This fast-paced and slickly directed action-thriller stars Matt Damon as amnesiac Jason Bourne, who's pulled half-dead out of the Mediterranean with no identification apart from a Swiss bank account number embedded in his hip. Slowly Bourne pieces together the fragments of his life: he's American, highly skilled in combat and lots of people want to kill him.
Released in 2002, this adaptation of Robert Ludlum's spy thriller achieved three important things. First it breathed new life into the spy-thriller genre, which in turn gave the ailing Bond franchise a well-needed kick up the backside. Second it propelled Damon from wimpy boy-next-door to credible action star. And last, it arguably achieved the rare feat of a movie being better than the source material.
Damon is a revelation as Bourne, managing to simultaneously deal with every threat put in front of him while trying to piece together the details of his now forgotten life. Chris Cooper also excels as Ted Conklin, the shadowy agent trying to eliminate Bourne.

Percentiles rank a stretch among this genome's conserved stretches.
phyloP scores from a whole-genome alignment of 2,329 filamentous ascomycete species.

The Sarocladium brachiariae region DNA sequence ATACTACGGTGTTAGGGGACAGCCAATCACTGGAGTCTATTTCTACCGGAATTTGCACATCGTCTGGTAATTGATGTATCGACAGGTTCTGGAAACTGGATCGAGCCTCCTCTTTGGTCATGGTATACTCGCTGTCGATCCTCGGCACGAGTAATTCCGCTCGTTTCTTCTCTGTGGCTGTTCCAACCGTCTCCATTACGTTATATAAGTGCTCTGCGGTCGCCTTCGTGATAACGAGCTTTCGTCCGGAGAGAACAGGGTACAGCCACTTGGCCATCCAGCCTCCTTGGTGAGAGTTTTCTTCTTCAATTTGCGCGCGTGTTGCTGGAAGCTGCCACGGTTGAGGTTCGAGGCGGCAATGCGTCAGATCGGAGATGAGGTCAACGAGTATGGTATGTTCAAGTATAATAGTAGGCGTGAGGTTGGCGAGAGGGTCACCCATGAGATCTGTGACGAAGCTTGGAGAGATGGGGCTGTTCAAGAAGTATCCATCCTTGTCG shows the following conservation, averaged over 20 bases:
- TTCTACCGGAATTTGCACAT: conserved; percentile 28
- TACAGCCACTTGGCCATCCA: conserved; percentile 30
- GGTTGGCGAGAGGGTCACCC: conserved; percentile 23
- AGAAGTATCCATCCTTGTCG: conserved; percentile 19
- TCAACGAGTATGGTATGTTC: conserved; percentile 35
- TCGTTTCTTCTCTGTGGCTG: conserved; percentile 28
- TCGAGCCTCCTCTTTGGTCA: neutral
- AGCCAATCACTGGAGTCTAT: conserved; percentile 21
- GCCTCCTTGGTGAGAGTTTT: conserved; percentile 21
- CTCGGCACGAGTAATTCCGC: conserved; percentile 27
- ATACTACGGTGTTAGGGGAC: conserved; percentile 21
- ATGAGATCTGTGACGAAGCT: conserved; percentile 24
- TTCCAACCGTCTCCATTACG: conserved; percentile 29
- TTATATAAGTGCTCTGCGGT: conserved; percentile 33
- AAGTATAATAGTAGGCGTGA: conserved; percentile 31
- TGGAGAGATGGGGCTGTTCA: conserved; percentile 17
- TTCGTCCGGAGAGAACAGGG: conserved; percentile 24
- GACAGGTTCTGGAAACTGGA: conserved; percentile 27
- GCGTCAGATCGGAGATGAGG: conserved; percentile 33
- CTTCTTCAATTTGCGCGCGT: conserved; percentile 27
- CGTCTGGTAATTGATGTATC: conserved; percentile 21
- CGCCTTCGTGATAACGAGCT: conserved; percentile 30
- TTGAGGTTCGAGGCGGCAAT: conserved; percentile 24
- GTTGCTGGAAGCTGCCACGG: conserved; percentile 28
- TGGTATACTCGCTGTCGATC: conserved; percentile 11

The action sequences are refreshingly visceral and non-flashy, and despite some of the silly situations that Bourne finds himself in, strangely realistic. The shaky hand-held camera style, which has since been copied to death since this movie's release, adds to the sense of originality that underpins the film.
A groundbreaking action/spy thriller that's spawned two more excellent sequels, The Bourne Identity set the bar for every movie of this genre that followed. A definite must-see.